Midnight in Paris


Midnight in Paris

Critics Consensus

It may not boast the depth of his classic films, but the sweetly sentimental Midnight in Paris is funny and charming enough to satisfy Woody Allen fans.



Total Count: 219


Audience Score

User Ratings: 82,288
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Movie Info

This is a romantic comedy set in Paris about a family that goes there because of business, and two young people who are engaged to be married in the fall have experiences there that change their lives. It's about a young man's great love for a city, Paris, and the illusion people have that a life different from theirs would be much better. It stars Owen Wilson, Rachel McAdams, Marion Cotillard, Kathy Bates, Carla Bruni, among others. -- (C) Sony Classics

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Carla Bruni
as Museum Guide
Adrien Brody
as Salvador Dali
Corey Stoll
as Ernest Hemingway
Tom Hiddleston
as F. Scott Fitzgerald
Alison Pill
as Zelda Fitzgerald
Léa Seydoux
as Gabrielle
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Critic Reviews for Midnight in Paris

All Critics (219) | Top Critics (52)

Audience Reviews for Midnight in Paris

  • Mar 27, 2016
    Woody Allen at his finest, Midnight in Paris is both funny and sweet, while also dishing out some delightful performances from the entire ensemble cast thanks to an ingenius premise and realistic characters.
    Matthew M Super Reviewer
  • Jan 22, 2014
    This movie is a classic ode to the classic movies, and let me tell you Woody Allen is a classic. Mighty Aphrodite, Match Point, or whatever it is Woody is Romantic Comedy Gold.
    Joseph E Super Reviewer
  • Jan 18, 2014
    More emotionally nostalgic than intellectually provoking or psychologically challenging, Woody continues his recent task to visit European cities and display his vast mental cultural library to the audience with yet another charming excuse. This time, he grabs Paris, a city that has been used so many times in celluloid that it already sounds cliché... unless it is given the Woody Allen treatment. The feature is an immediate charmer and has the capacity of attracting a wider audience than his regular target market. Even if the viewer requires a very basic knowledge on literature, architecture, cinema and painting to catch the numerous nods to the art forms of the first half of the 19th Century (cheers for the inclusion of Gauguin and Matisse), Midnight in Paris, unlike most of the previous cases, does not demand a prior familiarization with the director's character trademarks and nostalgic love letters to breathing and living cities and to the great minds of the past era that intellectually shaped contemporary society, even if those are patterns still seen here. On the contrary, the simplicity of the usage of fantasy mirrors Almodóvar's Volver (2006): elegant and funny, but subtle. The opening sequence could mean two things: the farewell of a great director, or a promise of even greater things to come during the following 90 minutes. Both assumptions turned out to be wrong. The force of the introduction had the same charisma that the one in Manhattan (1979), but it was more peaceful and had less energy. So, we were led to think that the intentions of the film were simpler then, but still with a scope large enough to capture a city and its important artistic figures. Well, in this case, not quite... Analyzing the final product and comparing it with Woody Allen's entire trajectory, the film plays it safe, with a horrible miscast in the leading role, but with a very simple story easy to fall in love with, even if it is not, like stated in the beginning of this review, something revolutionary. Nevertheless, knowing that Woody is still capable of applying the same heart he has done before without losing his film signature is something that us, fans, find valuable. 71/100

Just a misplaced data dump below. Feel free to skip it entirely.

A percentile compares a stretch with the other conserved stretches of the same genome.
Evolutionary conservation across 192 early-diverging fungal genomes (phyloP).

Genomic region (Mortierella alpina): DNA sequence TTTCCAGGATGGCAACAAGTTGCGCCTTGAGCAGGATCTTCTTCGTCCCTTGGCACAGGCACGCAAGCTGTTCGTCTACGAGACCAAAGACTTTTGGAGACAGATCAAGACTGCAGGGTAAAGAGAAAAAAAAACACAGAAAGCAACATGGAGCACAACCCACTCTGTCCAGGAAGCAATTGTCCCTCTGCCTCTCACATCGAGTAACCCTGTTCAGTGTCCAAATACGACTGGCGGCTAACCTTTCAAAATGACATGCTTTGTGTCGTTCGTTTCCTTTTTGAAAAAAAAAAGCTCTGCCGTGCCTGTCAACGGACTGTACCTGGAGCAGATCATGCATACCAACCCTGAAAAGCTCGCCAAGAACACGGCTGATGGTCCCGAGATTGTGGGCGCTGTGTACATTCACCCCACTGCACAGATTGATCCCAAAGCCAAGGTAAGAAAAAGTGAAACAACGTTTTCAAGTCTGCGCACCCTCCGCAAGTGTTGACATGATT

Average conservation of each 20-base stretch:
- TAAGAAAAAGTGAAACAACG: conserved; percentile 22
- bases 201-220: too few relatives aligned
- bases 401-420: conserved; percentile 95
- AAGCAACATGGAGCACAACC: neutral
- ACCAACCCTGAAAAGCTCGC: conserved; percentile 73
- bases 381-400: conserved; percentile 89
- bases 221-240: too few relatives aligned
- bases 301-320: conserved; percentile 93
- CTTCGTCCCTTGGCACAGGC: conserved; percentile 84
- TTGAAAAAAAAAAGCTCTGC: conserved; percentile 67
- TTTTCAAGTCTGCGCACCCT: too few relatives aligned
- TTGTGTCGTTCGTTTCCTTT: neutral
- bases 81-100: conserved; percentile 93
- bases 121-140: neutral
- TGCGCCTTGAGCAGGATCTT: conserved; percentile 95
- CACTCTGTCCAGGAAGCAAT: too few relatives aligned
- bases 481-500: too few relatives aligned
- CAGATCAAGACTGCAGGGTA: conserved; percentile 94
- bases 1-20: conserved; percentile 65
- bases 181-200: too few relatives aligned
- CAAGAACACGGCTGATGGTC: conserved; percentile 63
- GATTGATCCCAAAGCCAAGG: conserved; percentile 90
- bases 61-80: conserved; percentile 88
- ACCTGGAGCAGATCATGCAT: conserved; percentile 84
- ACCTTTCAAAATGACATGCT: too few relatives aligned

Edgar C Super Reviewer
  • Jan 07, 2014
    Directors C Super Reviewer

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